But there is healing. I don’t know how quickly it will come, and I know how much work it is — and I still work at it. But you will heal, more and more, if you open up to a witness and ally to help you move through it. It doesn’t fix the collateral damage, but there is a new freedom on the other side. It just takes time. And tears.

    http://www.icsahome.com/articles/overcoming-the-bondage-revictimization-csj-15-2

  • Abigail Smith

    Yes, lots of tears! The trauma of being abused was bad enough but being condemned and the blaming the victim by the abuser is doubly hurtful…I totally related to everything you said. I wish you peace and a beautiful day….

  • Abigail Smith

    I wanted to mention this wonderful free 30 day meditation series on Do You Yoga…I almost wish it wasn’t called meditation, because some people may be scared off, but all it is is different breathing exercises…Breathing is one of the most basic things, but due to trauma, even breathing deeply can be difficult (at least it was for me)

    http://www.doyouyoga.com/course/30-day-meditation-challenge/

    I love Do You Yoga…they have all kinds of free trial classes….

  • Any exercise which requires you to think about how your body feels helps soothe trauma, so yoga is very therapeutic. Van der Kolk’s Trauma Center in Boston was doing a huge study of it to help people with complex trauma.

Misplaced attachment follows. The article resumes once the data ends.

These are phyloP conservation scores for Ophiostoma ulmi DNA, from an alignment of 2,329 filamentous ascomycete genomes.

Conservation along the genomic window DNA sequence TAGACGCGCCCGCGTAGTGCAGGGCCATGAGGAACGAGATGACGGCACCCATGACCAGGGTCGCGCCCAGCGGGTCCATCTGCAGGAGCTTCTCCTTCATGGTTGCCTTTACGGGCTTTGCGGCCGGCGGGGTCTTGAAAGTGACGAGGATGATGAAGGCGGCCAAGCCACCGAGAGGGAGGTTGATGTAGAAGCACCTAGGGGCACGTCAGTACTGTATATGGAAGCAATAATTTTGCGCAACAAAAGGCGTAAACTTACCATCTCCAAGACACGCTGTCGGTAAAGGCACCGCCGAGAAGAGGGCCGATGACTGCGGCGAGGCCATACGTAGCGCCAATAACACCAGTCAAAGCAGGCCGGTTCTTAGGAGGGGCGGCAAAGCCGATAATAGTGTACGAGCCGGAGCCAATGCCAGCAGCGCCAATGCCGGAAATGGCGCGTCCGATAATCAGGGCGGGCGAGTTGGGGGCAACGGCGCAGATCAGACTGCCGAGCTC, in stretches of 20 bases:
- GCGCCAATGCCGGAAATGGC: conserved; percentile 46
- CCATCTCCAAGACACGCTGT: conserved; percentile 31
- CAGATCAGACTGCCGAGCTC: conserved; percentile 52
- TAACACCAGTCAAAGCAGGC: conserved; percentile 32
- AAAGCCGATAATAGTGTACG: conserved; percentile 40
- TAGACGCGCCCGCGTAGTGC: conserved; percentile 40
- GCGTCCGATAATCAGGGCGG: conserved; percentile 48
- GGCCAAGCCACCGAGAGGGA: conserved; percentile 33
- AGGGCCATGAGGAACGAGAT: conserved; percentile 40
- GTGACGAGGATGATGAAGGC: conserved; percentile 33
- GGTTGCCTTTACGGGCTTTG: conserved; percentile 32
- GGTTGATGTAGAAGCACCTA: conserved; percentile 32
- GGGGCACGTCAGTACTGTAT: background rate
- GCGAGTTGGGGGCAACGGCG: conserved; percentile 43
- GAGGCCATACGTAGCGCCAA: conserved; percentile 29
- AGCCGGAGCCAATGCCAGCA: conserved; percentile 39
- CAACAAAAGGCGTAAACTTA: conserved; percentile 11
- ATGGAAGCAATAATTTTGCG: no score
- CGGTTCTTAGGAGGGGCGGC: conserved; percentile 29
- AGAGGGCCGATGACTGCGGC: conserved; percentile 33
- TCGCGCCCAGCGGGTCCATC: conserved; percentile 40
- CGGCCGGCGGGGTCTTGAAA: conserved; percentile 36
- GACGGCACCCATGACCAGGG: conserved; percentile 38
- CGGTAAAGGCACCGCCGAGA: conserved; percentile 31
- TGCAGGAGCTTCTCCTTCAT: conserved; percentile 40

• Abigail Smith

    His work is amazing. I did a webinar class with him and some other top trauma experts…it was so validating that I’m doing everything I can to heal and take back my life…I wrote down this quote from him…”Yoga concentrates on the physical movement so it organizes attention…so that the free floating anxiety and “stuff” that comes up isn’t overwhelming”…He said in the seminar that he recommends the emWave to help regulate Heart Rate Variability, which is compromised in trauma victims….http://www.heartmath.com/science-behind-emwave/

  • I ascribe to their trauma model, and I am excited about some of this newer research. I love Jerry Boriskin, (PhD psychologist working with the VA). The parental attachment element is so relevant to Quiverfull, too. That seems to be a primary factor in how one processes trauma later in life.

  • Abigail Smith

    I’m going to look up his work. Thanks so much. I wish you complete healing. Thank you for all you share in your posts!

  • Boriskin may be in what you got from Van der Kolk. If you see his name pop up. He has some videos on youtube with the Meadows talking about trauma. He used to blog, but when last I looked, he didn’t keep it current.

  • I came away from his material with the same encouragement and hope. There is a way out, and though it takes some time and some extra work for those of us who grew up in the thick of messy religion, we can apprehend a much better way of living.